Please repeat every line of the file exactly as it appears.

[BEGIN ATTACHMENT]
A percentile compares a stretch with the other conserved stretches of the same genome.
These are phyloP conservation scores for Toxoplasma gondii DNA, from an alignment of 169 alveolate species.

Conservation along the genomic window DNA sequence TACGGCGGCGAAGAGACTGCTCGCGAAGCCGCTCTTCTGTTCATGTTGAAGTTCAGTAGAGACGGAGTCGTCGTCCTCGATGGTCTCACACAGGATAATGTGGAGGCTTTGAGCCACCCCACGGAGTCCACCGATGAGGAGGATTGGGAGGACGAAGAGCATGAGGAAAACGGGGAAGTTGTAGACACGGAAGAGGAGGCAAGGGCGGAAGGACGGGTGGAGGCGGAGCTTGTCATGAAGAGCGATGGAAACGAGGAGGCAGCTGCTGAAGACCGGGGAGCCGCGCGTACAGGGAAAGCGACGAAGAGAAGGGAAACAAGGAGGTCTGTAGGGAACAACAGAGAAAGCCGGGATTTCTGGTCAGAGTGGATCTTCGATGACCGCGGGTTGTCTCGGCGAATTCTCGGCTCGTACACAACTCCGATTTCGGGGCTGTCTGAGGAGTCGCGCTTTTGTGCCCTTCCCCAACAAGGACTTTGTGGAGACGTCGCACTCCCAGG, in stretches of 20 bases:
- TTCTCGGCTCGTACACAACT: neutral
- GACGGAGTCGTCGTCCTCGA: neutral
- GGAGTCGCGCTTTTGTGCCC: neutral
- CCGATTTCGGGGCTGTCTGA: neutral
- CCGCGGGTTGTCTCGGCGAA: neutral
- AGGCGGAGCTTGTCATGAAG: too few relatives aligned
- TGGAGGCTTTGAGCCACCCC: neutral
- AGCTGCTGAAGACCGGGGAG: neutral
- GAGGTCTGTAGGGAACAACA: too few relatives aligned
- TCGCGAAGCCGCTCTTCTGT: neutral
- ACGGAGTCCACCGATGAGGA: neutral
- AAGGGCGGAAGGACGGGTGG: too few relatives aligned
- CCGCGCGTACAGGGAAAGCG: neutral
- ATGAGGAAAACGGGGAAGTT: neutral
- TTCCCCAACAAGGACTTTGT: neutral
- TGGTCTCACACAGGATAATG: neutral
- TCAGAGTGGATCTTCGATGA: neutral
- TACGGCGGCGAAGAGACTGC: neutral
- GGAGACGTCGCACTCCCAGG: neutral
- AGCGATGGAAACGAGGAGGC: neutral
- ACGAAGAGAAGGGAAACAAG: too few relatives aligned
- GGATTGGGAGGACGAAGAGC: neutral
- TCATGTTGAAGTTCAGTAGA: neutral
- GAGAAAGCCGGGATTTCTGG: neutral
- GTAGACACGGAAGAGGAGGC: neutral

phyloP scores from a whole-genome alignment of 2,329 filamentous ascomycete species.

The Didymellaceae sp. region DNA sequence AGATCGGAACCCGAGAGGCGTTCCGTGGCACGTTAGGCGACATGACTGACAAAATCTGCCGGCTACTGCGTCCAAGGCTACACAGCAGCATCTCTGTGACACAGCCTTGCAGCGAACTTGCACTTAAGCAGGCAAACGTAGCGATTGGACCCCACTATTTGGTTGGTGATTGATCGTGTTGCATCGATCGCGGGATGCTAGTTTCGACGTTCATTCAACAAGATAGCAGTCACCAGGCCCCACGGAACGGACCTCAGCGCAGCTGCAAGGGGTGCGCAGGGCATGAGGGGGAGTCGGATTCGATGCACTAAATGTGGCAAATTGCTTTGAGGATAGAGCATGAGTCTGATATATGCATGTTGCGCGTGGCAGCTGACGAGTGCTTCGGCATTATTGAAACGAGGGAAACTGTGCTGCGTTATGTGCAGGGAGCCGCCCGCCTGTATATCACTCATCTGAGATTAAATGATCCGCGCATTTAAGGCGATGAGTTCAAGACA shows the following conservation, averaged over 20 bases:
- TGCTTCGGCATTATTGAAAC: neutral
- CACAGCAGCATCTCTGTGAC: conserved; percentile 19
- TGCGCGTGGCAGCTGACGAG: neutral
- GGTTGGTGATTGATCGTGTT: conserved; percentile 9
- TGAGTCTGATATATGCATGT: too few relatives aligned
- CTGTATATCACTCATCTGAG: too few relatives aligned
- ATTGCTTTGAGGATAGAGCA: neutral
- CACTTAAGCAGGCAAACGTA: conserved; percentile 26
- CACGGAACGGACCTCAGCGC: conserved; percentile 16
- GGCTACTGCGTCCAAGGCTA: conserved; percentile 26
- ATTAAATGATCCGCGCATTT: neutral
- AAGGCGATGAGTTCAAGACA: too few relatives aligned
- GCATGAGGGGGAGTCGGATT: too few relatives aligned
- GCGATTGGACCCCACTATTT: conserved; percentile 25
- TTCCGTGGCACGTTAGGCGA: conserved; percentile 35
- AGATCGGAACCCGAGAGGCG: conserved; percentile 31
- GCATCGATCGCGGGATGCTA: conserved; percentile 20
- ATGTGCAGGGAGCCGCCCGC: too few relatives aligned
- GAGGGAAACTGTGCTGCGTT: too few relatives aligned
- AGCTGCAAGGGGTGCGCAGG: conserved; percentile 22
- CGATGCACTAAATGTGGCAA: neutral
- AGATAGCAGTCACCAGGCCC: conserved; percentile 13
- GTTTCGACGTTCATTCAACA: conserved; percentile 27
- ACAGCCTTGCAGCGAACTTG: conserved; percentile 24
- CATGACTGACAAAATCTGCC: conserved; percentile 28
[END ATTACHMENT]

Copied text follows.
A percentile compares a stretch with the other conserved stretches of the same genome.
These are phyloP conservation scores for Toxoplasma gondii DNA, from an alignment of 169 alveolate species.

Conservation along the genomic window DNA sequence TACGGCGGCGAAGAGACTGCTCGCGAAGCCGCTCTTCTGTTCATGTTGAAGTTCAGTAGAGACGGAGTCGTCGTCCTCGATGGTCTCACACAGGATAATGTGGAGGCTTTGAGCCACCCCACGGAGTCCACCGATGAGGAGGATTGGGAGGACGAAGAGCATGAGGAAAACGGGGAAGTTGTAGACACGGAAGAGGAGGCAAGGGCGGAAGGACGGGTGGAGGCGGAGCTTGTCATGAAGAGCGATGGAAACGAGGAGGCAGCTGCTGAAGACCGGGGAGCCGCGCGTACAGGGAAAGCGACGAAGAGAAGGGAAACAAGGAGGTCTGTAGGGAACAACAGAGAAAGCCGGGATTTCTGGTCAGAGTGGATCTTCGATGACCGCGGGTTGTCTCGGCGAATTCTCGGCTCGTACACAACTCCGATTTCGGGGCTGTCTGAGGAGTCGCGCTTTTGTGCCCTTCCCCAACAAGGACTTTGTGGAGACGTCGCACTCCCAGG, in stretches of 20 bases:
- TTCTCGGCTCGTACACAACT: neutral
- GACGGAGTCGTCGTCCTCGA: neutral
- GGAGTCGCGCTTTTGTGCCC: neutral
- CCGATTTCGGGGCTGTCTGA: neutral
- CCGCGGGTTGTCTCGGCGAA: neutral
- AGGCGGAGCTTGTCATGAAG: too few relatives aligned
- TGGAGGCTTTGAGCCACCCC: neutral
- AGCTGCTGAAGACCGGGGAG: neutral
- GAGGTCTGTAGGGAACAACA: too few relatives aligned
- TCGCGAAGCCGCTCTTCTGT: neutral
- ACGGAGTCCACCGATGAGGA: neutral
- AAGGGCGGAAGGACGGGTGG: too few relatives aligned
- CCGCGCGTACAGGGAAAGCG: neutral
- ATGAGGAAAACGGGGAAGTT: neutral
- TTCCCCAACAAGGACTTTGT: neutral
- TGGTCTCACACAGGATAATG: neutral
- TCAGAGTGGATCTTCGATGA: neutral
- TACGGCGGCGAAGAGACTGC: neutral
- GGAGACGTCGCACTCCCAGG: neutral
- AGCGATGGAAACGAGGAGGC: neutral
- ACGAAGAGAAGGGAAACAAG: too few relatives aligned
- GGATTGGGAGGACGAAGAGC: neutral
- TCATGTTGAAGTTCAGTAGA: neutral
- GAGAAAGCCGGGATTTCTGG: neutral
- GTAGACACGGAAGAGGAGGC: neutral

phyloP scores from a whole-genome alignment of 2,329 filamentous ascomycete species.

The Didymellaceae sp. region DNA sequence AGATCGGAACCCGAGAGGCGTTCCGTGGCACGTTAGGCGACATGACTGACAAAATCTGCCGGCTACTGCGTCCAAGGCTACACAGCAGCATCTCTGTGACACAGCCTTGCAGCGAACTTGCACTTAAGCAGGCAAACGTAGCGATTGGACCCCACTATTTGGTTGGTGATTGATCGTGTTGCATCGATCGCGGGATGCTAGTTTCGACGTTCATTCAACAAGATAGCAGTCACCAGGCCCCACGGAACGGACCTCAGCGCAGCTGCAAGGGGTGCGCAGGGCATGAGGGGGAGTCGGATTCGATGCACTAAATGTGGCAAATTGCTTTGAGGATAGAGCATGAGTCTGATATATGCATGTTGCGCGTGGCAGCTGACGAGTGCTTCGGCATTATTGAAACGAGGGAAACTGTGCTGCGTTATGTGCAGGGAGCCGCCCGCCTGTATATCACTCATCTGAGATTAAATGATCCGCGCATTTAAGGCGATGAGTTCAAGACA shows the following conservation, averaged over 20 bases:
- TGCTTCGGCATTATTGAAAC: neutral
- CACAGCAGCATCTCTGTGAC: conserved; percentile 19
- TGCGCGTGGCAGCTGACGAG: neutral
- GGTTGGTGATTGATCGTGTT: conserved; percentile 9
- TGAGTCTGATATATGCATGT: too few relatives aligned
- CTGTATATCACTCATCTGAG: too few relatives aligned
- ATTGCTTTGAGGATAGAGCA: neutral
- CACTTAAGCAGGCAAACGTA: conserved; percentile 26
- CACGGAACGGACCTCAGCGC: conserved; percentile 16
- GGCTACTGCGTCCAAGGCTA: conserved; percentile 26
- ATTAAATGATCCGCGCATTT: neutral
- AAGGCGATGAGTTCAAGACA: too few relatives aligned
- GCATGAGGGGGAGTCGGATT: too few relatives aligned
- GCGATTGGACCCCACTATTT: conserved; percentile 25
- TTCCGTGGCACGTTAGGCGA: conserved; percentile 35
- AGATCGGAACCCGAGAGGCG: conserved; percentile 31
- GCATCGATCGCGGGATGCTA: conserved; percentile 20
- ATGTGCAGGGAGCCGCCCGC: too few relatives aligned
- GAGGGAAACTGTGCTGCGTT: too few relatives aligned
- AGCTGCAAGGGGTGCGCAGG: conserved; percentile 22
- CGATGCACTAAATGTGGCAA: neutral
- AGATAGCAGTCACCAGGCCC: conserved; percentile 13
- GTTTCGACGTTCATTCAACA: conserved; percentile 27
- ACAGCCTTGCAGCGAACTTG: conserved; percentile 24
- CATGACTGACAAAATCTGCC: conserved; percentile 28